The Oxford English Dictionary dates “spendy” back to 1911 and says it originated in the United States, so it seems unlikely its use would be driven by historical immigration trends. On the other hand, it could be that those historical immigration trends mean there are still a lot of people of Norwegian descent in Minnesota and Wisconsin with relatives and friends in Washington and Oregon and vice versa, and “spendy” usage could have spread through these communities.
A Little Help? Continue reading ‘Spendy’
Published September 28, 2011
Modern Manners Guy , Uncategorized
By Modern Manners Guy
It can be confusing figuring out how to address someone, be it in writing or personal interactions. So here are a few tips to help with addressing other people.
- Parents of a friend or spouse: Address them more formally at first. Use the appropriate title (Mrs., Dr., Mr. or Ms.) and their last name until you are invited to do otherwise.
- Workplace: Depending on the atmosphere, either address coworkers by their honorific to demonstrate how seriously you take your work, or take the casual approach of addressing all by their first name to show your friendly and collegial attitude (most workplaces are adopting the latter attitude, becoming more and more casual).
- *Note: A workplace situation where you should be more formal is when you are addressing customers or clients of your company.
via Tim Patterson/Flickr
- Boss in a social situation: If you generally call your boss by her first name, it is acceptable to continue doing so unless he or she is with a client and the casual address would somehow diminish his or her stature in the client’s eyes.
- Abroad: Be aware of the local customs because many countries are more formal than the U.S.
- Email: When emailing, use the same title you would in face-to-face interactions, unless the message is going to be circulated to a broader and more formal audience, in which case you might consider using the recipient’s proper title. In formal communication, one should use a colon after the opening salutation, while a comma is commonly used in personal and casual communication.
by Grammar Girl
The Quick and Dirty:
“Comprise” means “to contain” or, less frequently, “to include,” with the whole preceding the parts in the sentence order (e.g. “America comprises 50 states”).
“Compose” means “to make up” and the parts come before the whole in the sentence order (e.g. “Many ethnic groups compose our nation”).
America "comprises" 50 states, but license plates "compose" this map. via Kevin Hutchinson/flickr
But what about if we want to say that something “is composed of” or “is comprised of” something else? Is one more right than the other? Short answer: Yes! You can’t use the passive voice with “comprise,” so you must say that something “comprises” something else. It’s fine, on the other hand, to say that this blog, for instance, “is composed of” many different voices.
If you forget this tip, you can always just say “makes up” or “made up of” instead and sidestep the grammar confusion.
That’s all for now!
Published September 27, 2011
Modern Manners Guy
by Modern Manners Guy
My episode on what happens when someone crowds in line received a great response — probably because we’ve all had to suffer a stranger standing so close that they could count the freckles on your neck. I can’t stand it! I encountered this the other day and thought it deserved revisiting.
Waiting in line brings out the worst in people (via Getty Images)
The undisputed, undefeated champion of improper line etiquette is The Crowder. Unless I’m stranded on the top of Mt. Everest, I don’t want someone pressing up against me as if we’re keeping warm to survive. Here are 3 Quick and Dirty Tips for better line etiquette:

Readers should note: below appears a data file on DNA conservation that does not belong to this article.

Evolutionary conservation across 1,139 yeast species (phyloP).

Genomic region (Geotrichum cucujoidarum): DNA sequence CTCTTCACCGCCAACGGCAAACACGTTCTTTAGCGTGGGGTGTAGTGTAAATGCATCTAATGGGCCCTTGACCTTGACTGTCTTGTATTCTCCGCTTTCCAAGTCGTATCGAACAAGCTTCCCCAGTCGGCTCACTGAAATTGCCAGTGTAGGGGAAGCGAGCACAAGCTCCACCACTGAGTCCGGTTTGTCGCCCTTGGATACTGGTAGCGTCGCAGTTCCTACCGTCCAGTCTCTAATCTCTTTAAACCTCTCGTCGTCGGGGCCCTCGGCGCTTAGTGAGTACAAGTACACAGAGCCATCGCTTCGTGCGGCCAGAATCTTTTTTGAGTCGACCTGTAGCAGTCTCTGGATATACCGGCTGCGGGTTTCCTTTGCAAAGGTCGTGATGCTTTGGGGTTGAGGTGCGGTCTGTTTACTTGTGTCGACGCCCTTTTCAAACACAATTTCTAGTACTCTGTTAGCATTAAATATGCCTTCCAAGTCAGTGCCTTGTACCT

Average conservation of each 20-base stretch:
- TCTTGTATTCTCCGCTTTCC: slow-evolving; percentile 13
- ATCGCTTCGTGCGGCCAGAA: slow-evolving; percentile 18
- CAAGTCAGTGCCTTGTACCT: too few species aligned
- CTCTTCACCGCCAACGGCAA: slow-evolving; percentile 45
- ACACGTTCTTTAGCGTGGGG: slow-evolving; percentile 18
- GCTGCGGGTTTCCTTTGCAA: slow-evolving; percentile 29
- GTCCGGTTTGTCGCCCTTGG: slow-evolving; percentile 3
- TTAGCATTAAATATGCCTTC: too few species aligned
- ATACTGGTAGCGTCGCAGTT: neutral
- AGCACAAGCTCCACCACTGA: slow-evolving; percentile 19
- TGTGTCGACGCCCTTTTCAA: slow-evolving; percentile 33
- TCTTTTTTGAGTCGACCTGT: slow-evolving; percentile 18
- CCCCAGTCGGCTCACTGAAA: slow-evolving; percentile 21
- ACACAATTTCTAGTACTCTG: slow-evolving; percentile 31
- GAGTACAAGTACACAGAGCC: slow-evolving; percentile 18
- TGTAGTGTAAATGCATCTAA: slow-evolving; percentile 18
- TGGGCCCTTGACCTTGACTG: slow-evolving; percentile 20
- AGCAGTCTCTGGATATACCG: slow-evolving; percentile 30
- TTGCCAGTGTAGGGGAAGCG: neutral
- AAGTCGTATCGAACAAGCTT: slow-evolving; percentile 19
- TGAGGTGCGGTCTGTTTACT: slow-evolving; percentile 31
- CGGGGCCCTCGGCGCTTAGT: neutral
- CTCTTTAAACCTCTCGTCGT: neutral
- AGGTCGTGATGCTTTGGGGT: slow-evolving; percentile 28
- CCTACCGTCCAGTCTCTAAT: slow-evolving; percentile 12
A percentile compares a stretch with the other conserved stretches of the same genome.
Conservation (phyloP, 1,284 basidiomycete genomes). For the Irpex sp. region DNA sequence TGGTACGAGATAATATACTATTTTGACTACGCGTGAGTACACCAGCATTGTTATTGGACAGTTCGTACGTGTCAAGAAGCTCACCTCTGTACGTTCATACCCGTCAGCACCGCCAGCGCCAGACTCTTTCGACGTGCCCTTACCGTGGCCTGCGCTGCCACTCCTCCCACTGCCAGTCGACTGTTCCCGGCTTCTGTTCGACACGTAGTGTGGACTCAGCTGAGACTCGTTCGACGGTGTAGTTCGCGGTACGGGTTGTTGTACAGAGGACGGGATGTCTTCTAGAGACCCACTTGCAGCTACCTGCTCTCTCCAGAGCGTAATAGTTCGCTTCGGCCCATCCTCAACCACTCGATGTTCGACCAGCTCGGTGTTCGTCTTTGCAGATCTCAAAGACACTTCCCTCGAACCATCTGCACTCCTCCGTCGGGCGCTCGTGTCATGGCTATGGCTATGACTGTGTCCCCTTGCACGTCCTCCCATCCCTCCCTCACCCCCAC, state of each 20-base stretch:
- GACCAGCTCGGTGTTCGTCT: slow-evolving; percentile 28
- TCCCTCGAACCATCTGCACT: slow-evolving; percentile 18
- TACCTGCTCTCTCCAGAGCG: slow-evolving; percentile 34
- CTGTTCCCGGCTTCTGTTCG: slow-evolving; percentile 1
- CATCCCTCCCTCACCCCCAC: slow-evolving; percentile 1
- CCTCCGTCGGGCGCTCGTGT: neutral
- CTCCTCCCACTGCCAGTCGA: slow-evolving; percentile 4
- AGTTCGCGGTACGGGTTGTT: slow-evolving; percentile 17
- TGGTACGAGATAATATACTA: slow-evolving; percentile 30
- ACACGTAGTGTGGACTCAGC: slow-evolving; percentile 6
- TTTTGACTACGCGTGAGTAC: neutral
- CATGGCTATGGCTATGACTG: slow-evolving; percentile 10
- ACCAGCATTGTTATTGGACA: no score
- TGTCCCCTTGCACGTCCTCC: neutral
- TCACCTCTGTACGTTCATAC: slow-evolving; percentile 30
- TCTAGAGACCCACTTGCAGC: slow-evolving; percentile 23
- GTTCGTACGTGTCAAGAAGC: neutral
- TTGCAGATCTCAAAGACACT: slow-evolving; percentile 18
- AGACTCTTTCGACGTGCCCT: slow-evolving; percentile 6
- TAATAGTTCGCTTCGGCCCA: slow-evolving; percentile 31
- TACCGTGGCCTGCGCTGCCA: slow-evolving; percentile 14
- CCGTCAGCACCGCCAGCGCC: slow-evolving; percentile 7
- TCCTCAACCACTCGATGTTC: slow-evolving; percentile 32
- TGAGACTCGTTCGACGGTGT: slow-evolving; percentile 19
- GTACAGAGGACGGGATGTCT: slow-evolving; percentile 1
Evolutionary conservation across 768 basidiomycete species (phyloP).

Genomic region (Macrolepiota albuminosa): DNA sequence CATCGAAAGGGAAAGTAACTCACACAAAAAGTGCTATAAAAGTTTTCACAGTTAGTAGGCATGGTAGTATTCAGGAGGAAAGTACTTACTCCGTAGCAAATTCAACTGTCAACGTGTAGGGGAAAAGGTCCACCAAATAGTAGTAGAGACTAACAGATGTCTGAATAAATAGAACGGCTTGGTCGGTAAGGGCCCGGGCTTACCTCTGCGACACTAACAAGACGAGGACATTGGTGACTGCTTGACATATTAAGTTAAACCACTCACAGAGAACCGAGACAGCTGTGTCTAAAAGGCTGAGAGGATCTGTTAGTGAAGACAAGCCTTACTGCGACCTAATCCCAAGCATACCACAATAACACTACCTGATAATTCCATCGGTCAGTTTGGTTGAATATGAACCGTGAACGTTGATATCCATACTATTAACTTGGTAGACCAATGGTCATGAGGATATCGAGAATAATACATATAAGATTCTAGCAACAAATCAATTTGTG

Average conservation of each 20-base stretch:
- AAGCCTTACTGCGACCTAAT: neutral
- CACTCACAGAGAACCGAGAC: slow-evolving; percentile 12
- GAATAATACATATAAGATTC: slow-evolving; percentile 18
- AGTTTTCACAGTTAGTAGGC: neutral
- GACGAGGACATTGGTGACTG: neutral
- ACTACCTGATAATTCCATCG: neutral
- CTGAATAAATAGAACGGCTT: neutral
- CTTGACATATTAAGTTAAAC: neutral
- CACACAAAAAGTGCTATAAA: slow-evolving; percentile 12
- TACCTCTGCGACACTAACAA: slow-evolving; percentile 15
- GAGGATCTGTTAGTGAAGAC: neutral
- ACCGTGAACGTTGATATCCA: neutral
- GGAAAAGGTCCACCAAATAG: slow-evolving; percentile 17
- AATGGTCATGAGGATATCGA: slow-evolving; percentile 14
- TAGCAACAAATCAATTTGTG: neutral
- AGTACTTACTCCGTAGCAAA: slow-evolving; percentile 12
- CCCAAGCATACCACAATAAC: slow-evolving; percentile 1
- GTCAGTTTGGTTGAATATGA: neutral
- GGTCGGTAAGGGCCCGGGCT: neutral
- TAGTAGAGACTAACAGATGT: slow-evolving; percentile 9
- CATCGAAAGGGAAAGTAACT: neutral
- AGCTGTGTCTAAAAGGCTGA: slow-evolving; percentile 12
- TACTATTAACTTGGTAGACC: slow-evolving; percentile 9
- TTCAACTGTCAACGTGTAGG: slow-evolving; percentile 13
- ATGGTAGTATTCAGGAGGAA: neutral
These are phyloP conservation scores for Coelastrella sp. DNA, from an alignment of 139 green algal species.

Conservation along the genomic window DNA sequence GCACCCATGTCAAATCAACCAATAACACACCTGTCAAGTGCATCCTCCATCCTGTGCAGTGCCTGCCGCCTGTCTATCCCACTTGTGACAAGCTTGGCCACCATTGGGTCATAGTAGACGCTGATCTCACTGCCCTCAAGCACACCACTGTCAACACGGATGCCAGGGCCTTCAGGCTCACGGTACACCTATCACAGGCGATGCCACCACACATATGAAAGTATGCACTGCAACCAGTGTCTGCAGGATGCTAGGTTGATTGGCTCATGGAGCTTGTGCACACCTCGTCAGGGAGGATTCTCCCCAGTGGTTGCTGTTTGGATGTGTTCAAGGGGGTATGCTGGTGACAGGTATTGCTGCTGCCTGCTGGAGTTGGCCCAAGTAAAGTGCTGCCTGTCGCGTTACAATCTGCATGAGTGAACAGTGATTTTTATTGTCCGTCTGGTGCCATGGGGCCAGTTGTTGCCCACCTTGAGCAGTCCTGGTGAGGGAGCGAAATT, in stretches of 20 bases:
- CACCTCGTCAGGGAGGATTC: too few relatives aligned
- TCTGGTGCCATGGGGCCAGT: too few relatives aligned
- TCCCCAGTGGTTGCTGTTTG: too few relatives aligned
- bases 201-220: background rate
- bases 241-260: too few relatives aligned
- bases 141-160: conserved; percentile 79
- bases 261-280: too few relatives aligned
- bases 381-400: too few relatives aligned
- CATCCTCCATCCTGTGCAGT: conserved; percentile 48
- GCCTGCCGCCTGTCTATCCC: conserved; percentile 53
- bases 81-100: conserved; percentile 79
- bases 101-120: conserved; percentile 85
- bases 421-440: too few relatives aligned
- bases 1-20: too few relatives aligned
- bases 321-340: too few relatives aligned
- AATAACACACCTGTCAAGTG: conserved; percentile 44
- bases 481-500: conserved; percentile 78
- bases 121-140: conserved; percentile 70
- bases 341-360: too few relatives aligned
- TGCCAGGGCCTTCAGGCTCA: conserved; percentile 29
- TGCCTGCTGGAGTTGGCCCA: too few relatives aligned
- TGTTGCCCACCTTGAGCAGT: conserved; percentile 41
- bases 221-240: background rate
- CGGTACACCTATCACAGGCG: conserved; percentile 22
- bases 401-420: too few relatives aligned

Tip #1: Ask Politely
If you’re on the receiving end of The Crowder, kindly ask them to step back a foot or two. Don’t be rude when you do this; just give them a heads up and let them move back.
Tip #2: Use Your Inside Voice
When in line, you need to use your inside voice. Shouting on your cell phone as if you were stuck in a wind tunnel is not necessary. And if your call is that important then step out of line and return when you are done.
Tip #3: Try a Little Tenderness
This next tip is best put to use in grocery or clothing stores. There is always one person in line with one item, while the person in front of them has 20. If you are the latter, try a little tenderness and allow the person with just one item to go ahead of you. Think of it as paying it forward.
Have you had an encounter with The Crowder? Tell us about it in Comments.
Published September 27, 2011
by Math Dude
Have you ever needed to convert from miles to kilometers or vice versa? Perhaps you’re from the US and you were traveling in Europe. Or maybe you use kilometers at home and you were traveling in the US. Either way, it can be confusing. But the good news is that it’s easy to do the unit conversion in your head…and this post contains everything you need to know.
To convert distances in miles into distances in kilometers (or speeds in miles per hour into speeds in kilometers per hour), simply multiply the number of miles by 1.6 (which, completely coincidentally, turns out to be close to the value of the golden ratio that comes from the Fibonacci sequence):
(distance in kilometers) ≈ 1.6 * (distance in miles) Continue reading ‘How To Convert From Miles to Kilometers’
By Nutrition Diva
Have you ever tried to cube an avocado for a recipe and ended up with a slimy, green pile of misshapen, half-mashed blobs? Never again. Here are 3 Quick and Dirty (and tidy) steps to a perfectly cubed avocado:
Tip: This works best on an avocado that’s fully ripe but not too mushy.
Run a knife around the avocado lengthwise, cutting down to the pit. Cup the avocado in both hands and twist the two halves in opposite directions to separate. Remove the pit by (carefully!) spearing it with your knife and twisting gently to pop it free.
With the cut side up, slice each avocado half in both directions, gently cutting down to—but not through—the skin to create the desired cube size.
Hold the avocado, cut side down, over a bowl and gently invert the skin by pushing down in the center and pulling up gently on the edges. Your perfect avocado cubes will pop right out. (Use your fingers to gently free any sticklers.)
Now that you know how to cube an avocado, make sure you know how to properly store that other half if you’re not planning on using it all at once.